Willie Aviles was with the Mahoning Valley Scrappers in the franchise's first two years of existence before being reassigned in the Cleveland Indians organization for the 2001 season.
"Last year when they told me I was going to Burlington, I wasn't disappointed that I was going to the Appalachian League," Aviles said. "I was disappointed that I wasn't coming back."
Aviles was part of the Scrappers' two Pinckney-Stedler Division crowns.
"Those are unforgettable years for me," said Aviles, who resides in Orlando, Fla. "The first year, 1999, no one expected us to do anything, but we went to the finals against Hudson Valley.
"And then we come back in 2000 and repeat [in the division] and lose in the finals again," Aviles recalled.
The Scrappers fell short of New York-Penn League titles both times, losing best-of-3 series to Hudson Valley and Staten Island 2 games to 1.
"I credit all of that to the players we had and [manager] Teddy Kubiak," Aviles said. "He knows how to communicate with the players; he knows how to get the best out of the players.
"I just sat back and watched how he operated and I learned a lot about the game from a coaching standpoint."
Aviles was supposed to coach at Burlington this season, but when Scrappers coach Dave Turgeon left the organization, Aviles was assigned to Mahoning Valley. His three years with the Scrappers are more than any other coach.
"Congratulations and welcome to the Cleveland Indians organization."
Those are the magical words a first-year player hears upon being drafted or signed. Then, the process begins.
A player's first year in professional baseball is one big adjustment. The Indians try to make that transition easier by stressing patience within their system.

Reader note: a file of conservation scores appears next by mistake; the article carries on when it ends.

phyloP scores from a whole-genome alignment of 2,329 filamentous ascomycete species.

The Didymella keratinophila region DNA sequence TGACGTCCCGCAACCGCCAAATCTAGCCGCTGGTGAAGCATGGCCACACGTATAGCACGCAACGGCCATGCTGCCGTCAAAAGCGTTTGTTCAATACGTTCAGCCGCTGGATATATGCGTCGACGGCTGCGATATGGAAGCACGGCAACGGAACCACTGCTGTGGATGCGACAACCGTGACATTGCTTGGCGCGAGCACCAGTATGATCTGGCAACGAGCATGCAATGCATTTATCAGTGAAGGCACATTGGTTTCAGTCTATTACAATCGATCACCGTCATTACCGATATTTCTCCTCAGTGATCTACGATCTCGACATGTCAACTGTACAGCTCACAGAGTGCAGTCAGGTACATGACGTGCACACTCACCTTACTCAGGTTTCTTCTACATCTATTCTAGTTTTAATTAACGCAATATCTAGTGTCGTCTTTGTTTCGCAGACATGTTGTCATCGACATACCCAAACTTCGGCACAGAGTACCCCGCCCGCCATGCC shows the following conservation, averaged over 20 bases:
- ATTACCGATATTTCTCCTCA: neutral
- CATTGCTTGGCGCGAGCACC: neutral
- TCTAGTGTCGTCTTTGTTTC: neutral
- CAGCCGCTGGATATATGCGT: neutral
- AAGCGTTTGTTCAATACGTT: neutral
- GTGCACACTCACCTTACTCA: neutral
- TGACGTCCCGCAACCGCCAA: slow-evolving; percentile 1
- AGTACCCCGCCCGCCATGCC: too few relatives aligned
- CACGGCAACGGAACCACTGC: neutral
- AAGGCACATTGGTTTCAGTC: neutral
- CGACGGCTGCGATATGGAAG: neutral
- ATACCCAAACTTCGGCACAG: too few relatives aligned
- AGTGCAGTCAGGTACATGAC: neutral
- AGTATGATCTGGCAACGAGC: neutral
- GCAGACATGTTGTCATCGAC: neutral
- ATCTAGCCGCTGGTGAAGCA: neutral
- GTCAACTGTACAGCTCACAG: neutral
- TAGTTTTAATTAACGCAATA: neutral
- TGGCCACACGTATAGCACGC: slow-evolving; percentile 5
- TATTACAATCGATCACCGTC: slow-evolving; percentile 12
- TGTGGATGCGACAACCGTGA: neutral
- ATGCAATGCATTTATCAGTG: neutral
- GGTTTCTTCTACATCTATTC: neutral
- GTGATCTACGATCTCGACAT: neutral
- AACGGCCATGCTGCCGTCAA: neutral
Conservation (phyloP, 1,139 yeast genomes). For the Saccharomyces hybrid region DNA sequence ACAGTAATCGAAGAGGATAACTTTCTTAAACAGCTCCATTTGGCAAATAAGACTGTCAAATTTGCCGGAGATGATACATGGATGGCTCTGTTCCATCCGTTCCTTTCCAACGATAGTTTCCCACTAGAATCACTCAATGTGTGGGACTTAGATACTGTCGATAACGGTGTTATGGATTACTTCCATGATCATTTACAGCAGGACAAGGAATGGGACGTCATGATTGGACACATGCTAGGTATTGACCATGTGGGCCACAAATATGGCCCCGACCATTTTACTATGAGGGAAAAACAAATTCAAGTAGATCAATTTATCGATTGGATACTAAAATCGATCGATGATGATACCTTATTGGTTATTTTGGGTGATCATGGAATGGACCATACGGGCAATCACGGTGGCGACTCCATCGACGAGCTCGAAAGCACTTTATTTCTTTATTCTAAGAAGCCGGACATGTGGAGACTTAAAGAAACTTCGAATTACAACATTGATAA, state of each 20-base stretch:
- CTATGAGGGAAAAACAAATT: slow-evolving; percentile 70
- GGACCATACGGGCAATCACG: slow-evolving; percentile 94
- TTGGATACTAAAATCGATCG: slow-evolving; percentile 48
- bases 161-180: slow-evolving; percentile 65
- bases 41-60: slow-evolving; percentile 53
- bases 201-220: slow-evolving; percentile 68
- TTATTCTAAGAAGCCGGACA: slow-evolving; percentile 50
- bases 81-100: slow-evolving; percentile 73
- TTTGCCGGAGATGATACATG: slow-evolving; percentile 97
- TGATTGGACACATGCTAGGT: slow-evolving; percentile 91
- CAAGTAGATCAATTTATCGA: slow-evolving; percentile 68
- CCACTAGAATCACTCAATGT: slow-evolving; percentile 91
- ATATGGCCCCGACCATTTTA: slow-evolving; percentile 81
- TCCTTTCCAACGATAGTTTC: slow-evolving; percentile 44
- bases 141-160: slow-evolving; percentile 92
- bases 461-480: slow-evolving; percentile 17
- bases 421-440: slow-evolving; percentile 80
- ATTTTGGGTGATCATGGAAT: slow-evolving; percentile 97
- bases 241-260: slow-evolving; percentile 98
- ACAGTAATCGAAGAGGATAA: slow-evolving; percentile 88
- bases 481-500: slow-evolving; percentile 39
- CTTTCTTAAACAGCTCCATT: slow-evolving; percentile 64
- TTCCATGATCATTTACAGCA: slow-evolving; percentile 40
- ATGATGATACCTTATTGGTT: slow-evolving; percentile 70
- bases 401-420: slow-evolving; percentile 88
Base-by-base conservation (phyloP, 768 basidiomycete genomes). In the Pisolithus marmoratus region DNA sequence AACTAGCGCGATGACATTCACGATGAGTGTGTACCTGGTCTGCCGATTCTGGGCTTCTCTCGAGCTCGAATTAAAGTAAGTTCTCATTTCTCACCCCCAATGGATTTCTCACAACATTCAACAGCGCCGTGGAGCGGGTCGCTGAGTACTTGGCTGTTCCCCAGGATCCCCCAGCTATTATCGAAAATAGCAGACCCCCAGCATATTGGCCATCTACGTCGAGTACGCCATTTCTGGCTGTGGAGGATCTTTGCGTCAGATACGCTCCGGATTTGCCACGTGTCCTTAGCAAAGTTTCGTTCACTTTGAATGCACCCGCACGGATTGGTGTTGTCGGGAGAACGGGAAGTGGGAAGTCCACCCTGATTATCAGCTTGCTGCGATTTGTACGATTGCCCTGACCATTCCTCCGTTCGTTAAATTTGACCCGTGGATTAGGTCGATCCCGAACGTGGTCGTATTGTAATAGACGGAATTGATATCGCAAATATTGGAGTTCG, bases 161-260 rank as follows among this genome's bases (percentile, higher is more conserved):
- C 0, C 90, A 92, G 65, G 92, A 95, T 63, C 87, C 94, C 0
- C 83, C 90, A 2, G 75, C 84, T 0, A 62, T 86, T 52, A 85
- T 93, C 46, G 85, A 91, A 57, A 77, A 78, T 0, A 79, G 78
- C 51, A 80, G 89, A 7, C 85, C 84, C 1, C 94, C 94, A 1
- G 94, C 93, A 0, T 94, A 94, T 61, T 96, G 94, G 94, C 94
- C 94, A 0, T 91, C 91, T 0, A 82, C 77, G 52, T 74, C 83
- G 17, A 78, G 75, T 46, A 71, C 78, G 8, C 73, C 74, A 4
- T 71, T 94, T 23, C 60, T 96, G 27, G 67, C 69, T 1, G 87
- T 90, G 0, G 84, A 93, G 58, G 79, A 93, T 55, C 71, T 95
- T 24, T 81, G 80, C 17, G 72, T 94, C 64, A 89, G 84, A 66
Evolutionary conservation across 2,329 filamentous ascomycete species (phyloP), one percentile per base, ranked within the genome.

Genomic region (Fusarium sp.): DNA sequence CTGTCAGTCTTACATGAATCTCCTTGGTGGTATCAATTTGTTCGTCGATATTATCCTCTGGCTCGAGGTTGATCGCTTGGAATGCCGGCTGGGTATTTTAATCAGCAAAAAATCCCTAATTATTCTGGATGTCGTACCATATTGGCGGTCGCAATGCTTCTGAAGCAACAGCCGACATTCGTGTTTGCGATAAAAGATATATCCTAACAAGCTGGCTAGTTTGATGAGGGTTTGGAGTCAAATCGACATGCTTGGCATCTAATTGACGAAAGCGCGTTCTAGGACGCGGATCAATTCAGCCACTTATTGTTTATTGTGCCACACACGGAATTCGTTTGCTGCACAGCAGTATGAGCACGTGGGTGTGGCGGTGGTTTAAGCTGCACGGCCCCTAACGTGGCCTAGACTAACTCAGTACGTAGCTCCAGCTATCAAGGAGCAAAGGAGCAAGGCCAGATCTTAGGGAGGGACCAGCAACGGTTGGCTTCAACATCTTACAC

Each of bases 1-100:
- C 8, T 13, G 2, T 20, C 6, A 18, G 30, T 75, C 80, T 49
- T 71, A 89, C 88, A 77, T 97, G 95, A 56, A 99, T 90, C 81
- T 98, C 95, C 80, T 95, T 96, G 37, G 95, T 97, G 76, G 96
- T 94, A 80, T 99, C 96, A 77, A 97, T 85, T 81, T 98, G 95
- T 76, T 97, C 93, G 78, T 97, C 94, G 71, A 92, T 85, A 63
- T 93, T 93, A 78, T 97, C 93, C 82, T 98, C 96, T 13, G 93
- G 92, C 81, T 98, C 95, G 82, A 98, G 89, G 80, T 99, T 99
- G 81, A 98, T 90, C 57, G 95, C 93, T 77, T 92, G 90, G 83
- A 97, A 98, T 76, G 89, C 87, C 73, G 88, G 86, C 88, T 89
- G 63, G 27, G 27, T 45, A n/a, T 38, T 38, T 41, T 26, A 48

Aviles, with manager Chris Bando and pitching coach Ken Rowe, carries that responsibility with the Scrappers, and he tries at the outset to put things into perspective.
"Don't try to come in here and impress us again," Aviles tells them. "You've impressed the scouting department; that's why they signed you.
"If you come in here and start trying to impress the coaching staff, you start pressing. Just relax and play your game."
The Indians want their minor league players to learn about the pro game. Therefore, they tell coaches to let players play for the first 30 to 45 days and avoid tinkering with their mechanics.
"You're playing seven days a week. I call this a 24-7 job," Aviles said. "They have to cope with that, they have to cope with being away from mom and dad again, they have to cope with living with other guys.
"They have a lot to adapt to before we sit down and say, 'Let's talk about your mechanics.' "
In other words, the Indians want players to have fun in their first year.
"I don't really get to mechanics much the first year," Aviles said. "I like to stress drills. I'm a 100 percent drill guy. If I can install the drills that we use in this organization in their first year, hopefully the mannerisms will take over."
So, what does the future hold for Aviles in professional baseball? The former New York-Penn League player is in his fifth season with the Indians and continues to gather knowledge about the game.
"My first five years, I wanted to sit back and learn as much as I can," Aviles said. "I let the organization know that I want to manage, and I think I can manage. I think I'll be a good manager one day."